In a study by Bonthius et al[19], 12 of 20 women who gave birth to congenitally infected children with LCMV were exposed to mice during pregnancy, and the same number of mothers developed flu-like illness during gestation. A study by Vilibic-Cavlek et al[29] showed that the significant predictors for LCMV seropositivity were the presence of rodents in the house or yard or cleaning their nests. The risk of LCMV infection in individuals who reported such information was three times higher[29]. Data regarding rodent exposure, development of flu-like illness, and the period (trimester) of first symptoms were available in 45, 46, and 33 cases, respectively. This review showed that 71.11% of mothers reported exposure to rodents, 44.44% mice. The flu-like illness developed in 60.71% of women. According to the available studies, transplacental LCMV infection primarily occurs during the first and second trimesters[5]. In addition, acquired maternal LCMV infection during the first trimester has been associated with an increased risk of spontaneous abortion[9,18,27]. There is a limited number of studies about the prevalence of LCMV in pregnant women. Riera et al[30] found that 1.6% of Argentinian mothers have been seropositive to LCMV, but the absence of LCMV antibodies in the newborn excluded infection during pregnancy. A French study found no positive serology in 155 maternal serum samples[31]. Similar results were obtained in the recent Croatian study, where 3.9% of pregnant women have been seropositive to LCMV but with no detection of IgM antibodies[29].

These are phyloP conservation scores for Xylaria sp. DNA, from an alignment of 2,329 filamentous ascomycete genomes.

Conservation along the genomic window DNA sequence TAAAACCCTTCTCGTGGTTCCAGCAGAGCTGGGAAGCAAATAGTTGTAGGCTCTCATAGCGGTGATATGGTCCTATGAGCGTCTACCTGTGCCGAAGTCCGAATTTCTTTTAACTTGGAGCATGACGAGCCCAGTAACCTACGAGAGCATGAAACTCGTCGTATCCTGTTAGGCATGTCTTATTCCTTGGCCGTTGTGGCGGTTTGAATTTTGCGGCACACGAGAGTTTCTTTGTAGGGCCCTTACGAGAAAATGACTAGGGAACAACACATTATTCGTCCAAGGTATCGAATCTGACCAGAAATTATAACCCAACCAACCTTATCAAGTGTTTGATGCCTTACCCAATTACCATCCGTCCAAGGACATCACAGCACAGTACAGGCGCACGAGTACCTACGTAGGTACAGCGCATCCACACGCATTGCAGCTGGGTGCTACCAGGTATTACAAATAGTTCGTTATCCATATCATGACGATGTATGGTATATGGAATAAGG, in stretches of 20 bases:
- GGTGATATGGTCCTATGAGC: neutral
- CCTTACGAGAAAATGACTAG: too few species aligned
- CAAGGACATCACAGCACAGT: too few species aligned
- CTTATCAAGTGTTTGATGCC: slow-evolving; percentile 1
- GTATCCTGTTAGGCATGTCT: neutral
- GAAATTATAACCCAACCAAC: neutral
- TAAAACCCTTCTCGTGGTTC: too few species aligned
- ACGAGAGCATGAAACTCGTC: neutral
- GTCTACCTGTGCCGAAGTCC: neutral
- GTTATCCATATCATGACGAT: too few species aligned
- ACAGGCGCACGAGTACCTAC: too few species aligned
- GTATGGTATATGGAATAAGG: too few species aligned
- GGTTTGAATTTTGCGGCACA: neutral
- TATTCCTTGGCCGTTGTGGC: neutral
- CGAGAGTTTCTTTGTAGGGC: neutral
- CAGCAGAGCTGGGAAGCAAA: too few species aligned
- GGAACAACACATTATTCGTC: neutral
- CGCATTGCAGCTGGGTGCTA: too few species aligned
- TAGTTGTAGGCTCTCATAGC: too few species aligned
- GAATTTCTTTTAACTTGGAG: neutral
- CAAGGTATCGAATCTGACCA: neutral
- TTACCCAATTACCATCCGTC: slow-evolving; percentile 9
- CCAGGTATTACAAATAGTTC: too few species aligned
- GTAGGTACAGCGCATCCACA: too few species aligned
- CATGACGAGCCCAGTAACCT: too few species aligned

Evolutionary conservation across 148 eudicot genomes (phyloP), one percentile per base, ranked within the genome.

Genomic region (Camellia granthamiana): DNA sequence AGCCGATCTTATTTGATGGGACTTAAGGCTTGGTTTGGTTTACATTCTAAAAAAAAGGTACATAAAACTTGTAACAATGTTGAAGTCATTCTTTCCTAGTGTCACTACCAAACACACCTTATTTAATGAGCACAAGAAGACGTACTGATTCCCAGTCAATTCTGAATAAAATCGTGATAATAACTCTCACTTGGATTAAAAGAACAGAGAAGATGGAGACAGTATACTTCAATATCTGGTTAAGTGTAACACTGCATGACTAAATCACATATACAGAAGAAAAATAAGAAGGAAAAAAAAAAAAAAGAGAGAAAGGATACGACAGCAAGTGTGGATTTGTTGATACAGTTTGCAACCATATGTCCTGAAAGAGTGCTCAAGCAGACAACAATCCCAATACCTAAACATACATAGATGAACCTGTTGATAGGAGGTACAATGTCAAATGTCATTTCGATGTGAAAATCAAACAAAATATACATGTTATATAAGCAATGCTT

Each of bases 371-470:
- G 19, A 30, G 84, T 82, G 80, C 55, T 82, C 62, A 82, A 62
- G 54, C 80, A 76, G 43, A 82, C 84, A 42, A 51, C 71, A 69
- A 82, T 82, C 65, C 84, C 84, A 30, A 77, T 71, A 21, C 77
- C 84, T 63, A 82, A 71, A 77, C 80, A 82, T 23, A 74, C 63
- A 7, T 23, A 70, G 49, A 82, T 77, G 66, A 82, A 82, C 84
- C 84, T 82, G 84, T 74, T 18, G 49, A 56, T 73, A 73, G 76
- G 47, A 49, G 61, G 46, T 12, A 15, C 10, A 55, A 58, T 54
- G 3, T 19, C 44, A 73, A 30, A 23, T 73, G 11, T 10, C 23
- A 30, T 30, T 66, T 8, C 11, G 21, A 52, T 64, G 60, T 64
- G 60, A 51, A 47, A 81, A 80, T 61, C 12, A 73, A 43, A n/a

Due to similar clinical symptoms, the major pathogens of expanded TORCH (T: Toxoplasma gondii, O: Other pathogens, R: Rubella virus, C: Cytomegalovirus [CMV], H: Herpes simplex virus [HSV]) acronym (parvovirus B-19, varicella-zoster virus [VZV], and Treponema pallidum) should be included in the differential diagnosis of congenital LCMV infection[18,32,33]. Congenital toxoplasmosis and congenital LCMV infection may significantly overlap in clinical presentation since both can cause microcephaly or macrocephaly, intracranial calcifications, and chorioretinitis[18,33]. However, congenital toxoplasmosis usually manifests with diffuse intracranial calcifications in contrast to congenital LCMV infection, which has been mostly associated with periventricular calcifications[18]. Parvovirus B-19 is a known cause of fetal hydrops. However, there have been several cases of fetal hydrops in infants with congenital LCMV infection, which must be taken into consideration in the differential diagnosis. Clinical manifestations of congenital varicella syndrome include chorioretinitis, optic nerve atrophy, microcephaly, hydrocephalus, limb hypoplasia, congenital cataract, microphthalmia, and Horner syndrome. The four latter features are rare in congenitally infected infants with LCMV[32,33]. Congenital rubella syndrome is associated with heart abnormalities (atrial and ventricular septal defects, patent ductus arteriosus), cataracts, and hearing loss, which are uncommon manifestations of LCMV. Generalized salt-and-pepper retinopathy, also a manifestation of congenital rubella syndrome, has never been documented in LCMV-infected infants[18,24,34]. Congenital CMV infection can be particularly difficult to differentiate from LCMV infection since its main ocular finding is chorioretinitis, which can also be combined with microcephaly or macrocephaly and intracranial calcifications[18,24,32-34]. However, fetal CMV infection is also associated with hepatosplenomegaly, hearing impairment, and skin lesions, which was a rarity in reported cases of congenital LCMV infection[18,33,34]. There may be some overlap between congenital HSV and LCMV ocular manifestations, yet acute retinal necrosis syndrome and scarring after HSV infection are quite distinctive from LCMV[24,34]. Characteristic signs of congenital syphilis include skin lesions, lymphadenopathy, hepatosplenomegaly, salt-and-pepper retinopathy, and bone abnormalities. All of these are infrequent or non-existent in congenital LCMV infection[18,24,33,34]. Reports have demonstrated systemic and ocular similarities between congenital LCMV infection and Aicardi syndrome, an X-linked chromosomal disorder fatal for males, occurring only in females[22,35]. The clinical features distinctive of Aicardi syndrome are hemivertebrae or fused vertebrae and agenesis of the corpus callosum[17,22,35]. However, Yu et al[35] have found agenesis of the corpus callosum in an infant boy who was congenitally infected with LCMV. Therefore, in patients suspected of having Aicardi syndrome, besides genetic testing, it is advisable to perform serologic analysis for LCMV antibodies[22,35]. In terms of genetic disorders, congenital LCMV infection must not be mistaken for Aicardi-Goutières syndrome, a completely distinct from similarly named Aicardi syndrome. The syndrome has four known genotypes, and it is distinguished from congenital LCMV infection by progressive clinical course, worsening of acute neurological episodes, high levels of interferon alpha in cerebrospinal fluid, and intracranial calcifications mainly located in basal ganglia[36].